Bostock v. Clayton County, Georgia (Decided June 15, 2020)

The Statue of Justice - lady justice or Iustitia / Justitia the Roman goddess of Justice

The Statue of Justice - lady justice or Iustitia / Justitia the Roman goddess of Justice
{6 minutes to read}  Title VII of the Civil Rights Act of 1964 prohibits employers from discriminating against an individual “because of such individual’s … sex.” 42 U.S.C. § 2000e-2(a)(1). In a landmark decision, the Supreme Court held in Bostock v. Clayton County that this provision prohibits an employer from firing an employee for being gay or transgender.


Bostock is the consolidation of three cases from different circuits.

1. In Altitude Express, Inc. v. Zarda, the plaintiff mentioned that he was gay to his employer. A few days later, his employer fired him. The Second Circuit held that Title VII prohibited an employer from firing an employee because he is gay.

2. In Bostock v. Clayton County, Georgia, the employer fired the plaintiff soon after he joined a gay recreational softball league. The Eleventh Circuit held that the plaintiff had no claim for sexual orientation discrimination under Title VII.

3. In R.G. & G.R. Harris Funeral Homes, Inc. v. EEOC, the employer fired the plaintiff, who identified as male at birth, shortly after she revealed that she was transgender and planned to “live and work full-time as a woman.” The Sixth Circuit held that she could bring a Title VII claim.

The employers in these cases conceded that they intentionally fired the plaintiffs for being gay or transgender but argued that was permissible under Title VII. The Supreme Court granted certiorari to resolve the circuit split on this issue.

The Court used textual analysis to reach its holding in favor of the plaintiffs.

The Court assumed that “sex” refers to biological distinctions between male and female. The Court also noted that “because of” incorporates a “but-for” causation standard. That is, Title VII is triggered if an employment outcome would not have occurred but for the employee’s sex. There may be more than one “but-for” cause of an employer’s action, the Court emphasized.
Next, the court turned to the term “discriminate.” This means to “treat an individual worse than others who are similarly situated.” In Title VII disparate treatment cases, the plaintiff must show that the employer intentionally discriminated against her. Put together, Title VII prohibits an employer from intentionally treating a person worse in part because of that person’s sex. Thus, an employer has violated Title VII if it fires an employee for conduct or traits that the employer “would tolerate in an individual of another sex.”
Applying that rule here, the Court held that Title VII’s “because of sex” provision protects homosexual and transgender individuals. “It is impossible to discriminate against a person for being homosexual or transgender without discriminating against that individual based on sex,” the Court held.
For example:

Consider two employees, one male, and one female, who are both attracted to men. If the employer fires the male employee because he is attracted to men, the employer has discriminated against the male employee because of his sex. The employer has intentionally treated him less favorably because of a trait — attraction to men — that the employer tolerates in the female employee.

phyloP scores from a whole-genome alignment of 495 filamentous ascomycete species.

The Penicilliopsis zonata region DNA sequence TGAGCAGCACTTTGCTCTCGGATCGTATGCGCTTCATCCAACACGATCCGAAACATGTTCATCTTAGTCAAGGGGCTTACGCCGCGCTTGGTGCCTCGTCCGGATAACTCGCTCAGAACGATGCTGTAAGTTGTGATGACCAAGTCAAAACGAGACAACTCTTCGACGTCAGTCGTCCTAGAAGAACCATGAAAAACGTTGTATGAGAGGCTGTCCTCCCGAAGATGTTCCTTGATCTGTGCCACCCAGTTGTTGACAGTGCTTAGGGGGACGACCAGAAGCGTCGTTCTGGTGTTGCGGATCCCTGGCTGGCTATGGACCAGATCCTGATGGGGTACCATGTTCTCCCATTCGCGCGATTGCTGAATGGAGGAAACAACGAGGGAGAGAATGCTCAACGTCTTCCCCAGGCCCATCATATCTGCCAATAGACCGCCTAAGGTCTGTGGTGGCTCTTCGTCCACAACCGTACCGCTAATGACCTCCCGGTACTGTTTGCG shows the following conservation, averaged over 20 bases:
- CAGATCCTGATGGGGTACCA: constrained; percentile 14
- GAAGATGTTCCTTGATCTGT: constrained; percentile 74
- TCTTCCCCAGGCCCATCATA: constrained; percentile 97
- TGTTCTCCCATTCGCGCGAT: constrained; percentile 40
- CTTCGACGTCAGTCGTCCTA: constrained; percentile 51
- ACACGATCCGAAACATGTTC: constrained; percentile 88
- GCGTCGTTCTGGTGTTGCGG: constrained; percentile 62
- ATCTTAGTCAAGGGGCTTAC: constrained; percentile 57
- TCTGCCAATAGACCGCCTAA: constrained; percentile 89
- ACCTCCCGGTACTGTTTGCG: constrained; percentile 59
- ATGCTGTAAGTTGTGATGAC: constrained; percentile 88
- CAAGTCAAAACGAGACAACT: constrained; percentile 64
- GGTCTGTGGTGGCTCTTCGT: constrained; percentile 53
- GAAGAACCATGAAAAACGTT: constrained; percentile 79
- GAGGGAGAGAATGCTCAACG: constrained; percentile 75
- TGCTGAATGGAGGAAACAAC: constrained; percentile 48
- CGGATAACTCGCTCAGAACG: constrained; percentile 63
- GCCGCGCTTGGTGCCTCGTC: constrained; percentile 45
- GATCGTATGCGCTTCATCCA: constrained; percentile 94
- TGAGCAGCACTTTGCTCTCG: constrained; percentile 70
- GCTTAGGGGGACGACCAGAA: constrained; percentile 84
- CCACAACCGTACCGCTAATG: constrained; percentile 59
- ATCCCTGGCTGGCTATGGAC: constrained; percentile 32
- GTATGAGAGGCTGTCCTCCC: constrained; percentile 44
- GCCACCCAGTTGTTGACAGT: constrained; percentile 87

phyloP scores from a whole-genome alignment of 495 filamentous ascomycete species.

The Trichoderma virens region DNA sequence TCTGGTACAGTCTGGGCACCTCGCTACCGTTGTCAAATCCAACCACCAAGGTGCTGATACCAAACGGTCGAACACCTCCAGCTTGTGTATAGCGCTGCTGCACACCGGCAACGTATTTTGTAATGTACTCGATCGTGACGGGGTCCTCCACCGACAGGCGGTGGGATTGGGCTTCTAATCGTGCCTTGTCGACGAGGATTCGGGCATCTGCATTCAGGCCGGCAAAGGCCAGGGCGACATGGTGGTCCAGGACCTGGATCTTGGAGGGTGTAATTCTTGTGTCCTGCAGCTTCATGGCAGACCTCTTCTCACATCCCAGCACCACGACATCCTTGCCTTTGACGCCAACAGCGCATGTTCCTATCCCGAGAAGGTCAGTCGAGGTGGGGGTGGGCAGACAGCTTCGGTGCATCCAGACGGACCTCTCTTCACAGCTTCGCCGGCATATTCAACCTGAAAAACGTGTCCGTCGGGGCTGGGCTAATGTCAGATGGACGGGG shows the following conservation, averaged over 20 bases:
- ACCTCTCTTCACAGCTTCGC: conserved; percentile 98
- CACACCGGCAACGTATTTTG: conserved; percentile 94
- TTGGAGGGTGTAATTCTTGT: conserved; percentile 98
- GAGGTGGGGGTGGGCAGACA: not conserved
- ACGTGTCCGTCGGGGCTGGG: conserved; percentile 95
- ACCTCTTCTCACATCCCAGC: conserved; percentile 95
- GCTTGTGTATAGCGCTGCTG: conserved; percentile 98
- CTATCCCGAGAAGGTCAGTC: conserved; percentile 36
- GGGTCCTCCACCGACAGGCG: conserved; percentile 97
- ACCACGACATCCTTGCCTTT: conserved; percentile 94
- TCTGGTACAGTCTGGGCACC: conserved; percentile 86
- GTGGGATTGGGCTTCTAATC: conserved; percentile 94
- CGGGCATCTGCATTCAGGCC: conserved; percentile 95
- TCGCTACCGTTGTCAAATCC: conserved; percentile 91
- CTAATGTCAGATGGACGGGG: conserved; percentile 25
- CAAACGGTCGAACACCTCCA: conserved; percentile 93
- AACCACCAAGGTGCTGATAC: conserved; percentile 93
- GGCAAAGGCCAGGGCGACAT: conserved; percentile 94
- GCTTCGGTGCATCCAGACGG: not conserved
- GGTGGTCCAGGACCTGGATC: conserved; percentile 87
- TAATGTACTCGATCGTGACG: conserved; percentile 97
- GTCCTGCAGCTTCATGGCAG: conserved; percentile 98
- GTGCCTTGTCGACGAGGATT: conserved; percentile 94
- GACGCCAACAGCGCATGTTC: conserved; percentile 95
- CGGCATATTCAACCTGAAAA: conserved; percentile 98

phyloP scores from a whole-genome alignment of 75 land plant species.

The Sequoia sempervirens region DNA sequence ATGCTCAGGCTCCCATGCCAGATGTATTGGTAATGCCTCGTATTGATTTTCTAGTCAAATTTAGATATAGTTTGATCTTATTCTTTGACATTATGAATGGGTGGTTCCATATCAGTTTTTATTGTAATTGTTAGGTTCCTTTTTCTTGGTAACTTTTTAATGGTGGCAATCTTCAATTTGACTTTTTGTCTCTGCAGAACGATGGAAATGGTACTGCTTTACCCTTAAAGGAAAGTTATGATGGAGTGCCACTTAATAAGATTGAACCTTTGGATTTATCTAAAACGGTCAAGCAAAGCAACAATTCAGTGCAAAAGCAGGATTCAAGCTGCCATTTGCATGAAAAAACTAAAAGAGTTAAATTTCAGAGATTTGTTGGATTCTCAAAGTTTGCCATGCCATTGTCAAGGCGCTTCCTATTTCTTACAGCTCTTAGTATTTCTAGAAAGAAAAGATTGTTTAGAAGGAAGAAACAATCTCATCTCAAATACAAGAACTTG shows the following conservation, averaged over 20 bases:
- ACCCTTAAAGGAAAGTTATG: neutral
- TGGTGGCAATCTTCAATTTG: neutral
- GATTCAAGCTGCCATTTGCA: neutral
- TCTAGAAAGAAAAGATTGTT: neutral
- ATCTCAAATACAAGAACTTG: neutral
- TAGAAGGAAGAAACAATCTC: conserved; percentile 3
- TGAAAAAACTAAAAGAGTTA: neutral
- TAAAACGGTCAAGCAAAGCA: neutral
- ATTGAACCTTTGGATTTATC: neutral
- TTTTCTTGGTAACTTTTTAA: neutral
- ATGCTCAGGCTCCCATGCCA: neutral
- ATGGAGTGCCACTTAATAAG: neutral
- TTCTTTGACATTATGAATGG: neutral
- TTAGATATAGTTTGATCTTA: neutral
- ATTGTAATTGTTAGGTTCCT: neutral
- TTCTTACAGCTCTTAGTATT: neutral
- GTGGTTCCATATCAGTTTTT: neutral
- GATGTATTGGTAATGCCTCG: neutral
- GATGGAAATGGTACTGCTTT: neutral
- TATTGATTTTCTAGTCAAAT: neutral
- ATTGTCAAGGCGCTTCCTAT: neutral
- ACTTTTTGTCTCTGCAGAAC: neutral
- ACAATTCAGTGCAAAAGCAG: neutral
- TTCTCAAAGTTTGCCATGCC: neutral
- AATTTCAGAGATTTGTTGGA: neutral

The same result follows in the transgender context:

Consider an employer who fires a transgender employee who identified as male at birth but now identifies as female. If the employer does not fire an otherwise identical employee who identified as female at birth, the employer has discriminated against the transgender employee based on sex. The employer has intentionally penalized the transgender employee for conduct or traits — identifying as female — that the employer tolerates in the employee who identified as female at birth.

In sum, “homosexuality and transgender status are inextricably bound up with sex,” and are thus protected under Title VII.

It is immaterial that the Title VII drafters may not have expected the law to protect gay or transgender individuals, the Court held.

Among other things, the employers argued that few people in 1964 would have anticipated that the law would protect homosexual or transgender individuals. The Court rejected this argument. First, the statute’s text is unambiguous. As described above, Title VII prohibits sex discrimination, and it is impossible to discriminate based on homosexuality or transgender status without discriminating based on sex. Thus, there is no need to speculate about what people may have expected the law to cover in 1964.
Furthermore, the Court noted that it is not unusual for a statute to apply in situations unanticipated by Congress. For example, in Oncale v. Sundowner Offshore Services, Inc., the Court recognized that Title VII prohibits same-sex harassment, even though this was not the “principal evil” that Title VII sought to redress.
Title VII’s application to new situations “does not demonstrate ambiguity; instead, it simply demonstrates breadth,” the Court held.
If you believe that you have been discriminated against because of your sex, sexual orientation, sexual identity, or transgender status, you may wish to consult with the attorneys at Valli Kane & Vagnini LLP.

James A. Vagnini
email: [email protected]